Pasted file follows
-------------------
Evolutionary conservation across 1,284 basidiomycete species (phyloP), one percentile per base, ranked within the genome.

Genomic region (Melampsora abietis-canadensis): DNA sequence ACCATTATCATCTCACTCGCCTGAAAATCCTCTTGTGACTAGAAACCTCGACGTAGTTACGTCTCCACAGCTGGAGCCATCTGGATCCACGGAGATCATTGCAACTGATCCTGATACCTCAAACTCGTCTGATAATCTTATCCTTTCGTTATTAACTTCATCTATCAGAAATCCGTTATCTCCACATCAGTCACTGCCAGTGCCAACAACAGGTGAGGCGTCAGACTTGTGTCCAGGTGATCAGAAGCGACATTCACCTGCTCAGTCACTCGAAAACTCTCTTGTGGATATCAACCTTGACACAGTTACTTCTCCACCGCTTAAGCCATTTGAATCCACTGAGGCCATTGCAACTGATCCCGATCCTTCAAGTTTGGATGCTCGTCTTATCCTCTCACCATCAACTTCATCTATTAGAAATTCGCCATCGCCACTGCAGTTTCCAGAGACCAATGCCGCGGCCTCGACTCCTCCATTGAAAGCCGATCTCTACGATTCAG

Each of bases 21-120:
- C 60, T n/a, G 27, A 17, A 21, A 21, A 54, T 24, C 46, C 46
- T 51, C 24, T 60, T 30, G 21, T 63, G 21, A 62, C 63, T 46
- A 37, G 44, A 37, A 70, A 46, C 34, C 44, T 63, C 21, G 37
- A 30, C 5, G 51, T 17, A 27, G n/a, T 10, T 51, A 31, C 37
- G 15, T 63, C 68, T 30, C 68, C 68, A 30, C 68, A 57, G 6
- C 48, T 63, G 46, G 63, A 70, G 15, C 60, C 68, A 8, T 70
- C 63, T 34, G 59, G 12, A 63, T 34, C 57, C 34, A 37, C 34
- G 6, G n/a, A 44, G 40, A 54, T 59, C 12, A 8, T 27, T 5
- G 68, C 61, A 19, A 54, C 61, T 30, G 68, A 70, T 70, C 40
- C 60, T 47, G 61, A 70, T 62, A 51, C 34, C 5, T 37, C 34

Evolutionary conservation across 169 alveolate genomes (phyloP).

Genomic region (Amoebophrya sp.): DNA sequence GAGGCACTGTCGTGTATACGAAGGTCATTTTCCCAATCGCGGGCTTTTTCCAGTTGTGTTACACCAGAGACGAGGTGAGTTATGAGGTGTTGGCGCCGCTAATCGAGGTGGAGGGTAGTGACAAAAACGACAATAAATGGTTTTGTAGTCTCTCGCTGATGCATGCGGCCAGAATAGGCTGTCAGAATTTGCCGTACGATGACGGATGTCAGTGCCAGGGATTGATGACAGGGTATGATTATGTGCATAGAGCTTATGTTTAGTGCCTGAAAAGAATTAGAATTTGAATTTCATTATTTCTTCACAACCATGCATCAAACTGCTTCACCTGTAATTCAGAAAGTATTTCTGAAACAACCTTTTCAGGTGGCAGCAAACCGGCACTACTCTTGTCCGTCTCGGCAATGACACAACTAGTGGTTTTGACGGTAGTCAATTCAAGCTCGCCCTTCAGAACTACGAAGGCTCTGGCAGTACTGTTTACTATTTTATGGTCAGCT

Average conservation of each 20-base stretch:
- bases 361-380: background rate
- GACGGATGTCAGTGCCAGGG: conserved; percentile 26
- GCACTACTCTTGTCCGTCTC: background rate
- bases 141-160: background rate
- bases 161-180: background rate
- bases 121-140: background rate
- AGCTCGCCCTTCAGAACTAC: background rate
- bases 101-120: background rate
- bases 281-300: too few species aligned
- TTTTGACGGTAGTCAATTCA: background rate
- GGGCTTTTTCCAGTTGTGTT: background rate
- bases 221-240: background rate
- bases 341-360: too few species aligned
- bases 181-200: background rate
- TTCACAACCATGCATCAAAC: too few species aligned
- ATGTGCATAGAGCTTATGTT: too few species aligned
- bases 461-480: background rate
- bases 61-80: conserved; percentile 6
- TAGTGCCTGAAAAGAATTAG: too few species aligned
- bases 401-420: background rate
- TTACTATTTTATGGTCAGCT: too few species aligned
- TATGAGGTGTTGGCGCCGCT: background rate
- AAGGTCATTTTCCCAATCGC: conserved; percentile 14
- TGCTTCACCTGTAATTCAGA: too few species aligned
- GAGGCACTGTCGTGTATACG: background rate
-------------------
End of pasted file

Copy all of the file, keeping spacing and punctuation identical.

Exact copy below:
Evolutionary conservation across 1,284 basidiomycete species (phyloP), one percentile per base, ranked within the genome.

Genomic region (Melampsora abietis-canadensis): DNA sequence ACCATTATCATCTCACTCGCCTGAAAATCCTCTTGTGACTAGAAACCTCGACGTAGTTACGTCTCCACAGCTGGAGCCATCTGGATCCACGGAGATCATTGCAACTGATCCTGATACCTCAAACTCGTCTGATAATCTTATCCTTTCGTTATTAACTTCATCTATCAGAAATCCGTTATCTCCACATCAGTCACTGCCAGTGCCAACAACAGGTGAGGCGTCAGACTTGTGTCCAGGTGATCAGAAGCGACATTCACCTGCTCAGTCACTCGAAAACTCTCTTGTGGATATCAACCTTGACACAGTTACTTCTCCACCGCTTAAGCCATTTGAATCCACTGAGGCCATTGCAACTGATCCCGATCCTTCAAGTTTGGATGCTCGTCTTATCCTCTCACCATCAACTTCATCTATTAGAAATTCGCCATCGCCACTGCAGTTTCCAGAGACCAATGCCGCGGCCTCGACTCCTCCATTGAAAGCCGATCTCTACGATTCAG

Each of bases 21-120:
- C 60, T n/a, G 27, A 17, A 21, A 21, A 54, T 24, C 46, C 46
- T 51, C 24, T 60, T 30, G 21, T 63, G 21, A 62, C 63, T 46
- A 37, G 44, A 37, A 70, A 46, C 34, C 44, T 63, C 21, G 37
- A 30, C 5, G 51, T 17, A 27, G n/a, T 10, T 51, A 31, C 37
- G 15, T 63, C 68, T 30, C 68, C 68, A 30, C 68, A 57, G 6
- C 48, T 63, G 46, G 63, A 70, G 15, C 60, C 68, A 8, T 70
- C 63, T 34, G 59, G 12, A 63, T 34, C 57, C 34, A 37, C 34
- G 6, G n/a, A 44, G 40, A 54, T 59, C 12, A 8, T 27, T 5
- G 68, C 61, A 19, A 54, C 61, T 30, G 68, A 70, T 70, C 40
- C 60, T 47, G 61, A 70, T 62, A 51, C 34, C 5, T 37, C 34

Evolutionary conservation across 169 alveolate genomes (phyloP).

Genomic region (Amoebophrya sp.): DNA sequence GAGGCACTGTCGTGTATACGAAGGTCATTTTCCCAATCGCGGGCTTTTTCCAGTTGTGTTACACCAGAGACGAGGTGAGTTATGAGGTGTTGGCGCCGCTAATCGAGGTGGAGGGTAGTGACAAAAACGACAATAAATGGTTTTGTAGTCTCTCGCTGATGCATGCGGCCAGAATAGGCTGTCAGAATTTGCCGTACGATGACGGATGTCAGTGCCAGGGATTGATGACAGGGTATGATTATGTGCATAGAGCTTATGTTTAGTGCCTGAAAAGAATTAGAATTTGAATTTCATTATTTCTTCACAACCATGCATCAAACTGCTTCACCTGTAATTCAGAAAGTATTTCTGAAACAACCTTTTCAGGTGGCAGCAAACCGGCACTACTCTTGTCCGTCTCGGCAATGACACAACTAGTGGTTTTGACGGTAGTCAATTCAAGCTCGCCCTTCAGAACTACGAAGGCTCTGGCAGTACTGTTTACTATTTTATGGTCAGCT

Average conservation of each 20-base stretch:
- bases 361-380: background rate
- GACGGATGTCAGTGCCAGGG: conserved; percentile 26
- GCACTACTCTTGTCCGTCTC: background rate
- bases 141-160: background rate
- bases 161-180: background rate
- bases 121-140: background rate
- AGCTCGCCCTTCAGAACTAC: background rate
- bases 101-120: background rate
- bases 281-300: too few species aligned
- TTTTGACGGTAGTCAATTCA: background rate
- GGGCTTTTTCCAGTTGTGTT: background rate
- bases 221-240: background rate
- bases 341-360: too few species aligned
- bases 181-200: background rate
- TTCACAACCATGCATCAAAC: too few species aligned
- ATGTGCATAGAGCTTATGTT: too few species aligned
- bases 461-480: background rate
- bases 61-80: conserved; percentile 6
- TAGTGCCTGAAAAGAATTAG: too few species aligned
- bases 401-420: background rate
- TTACTATTTTATGGTCAGCT: too few species aligned
- TATGAGGTGTTGGCGCCGCT: background rate
- AAGGTCATTTTCCCAATCGC: conserved; percentile 14
- TGCTTCACCTGTAATTCAGA: too few species aligned
- GAGGCACTGTCGTGTATACG: background rate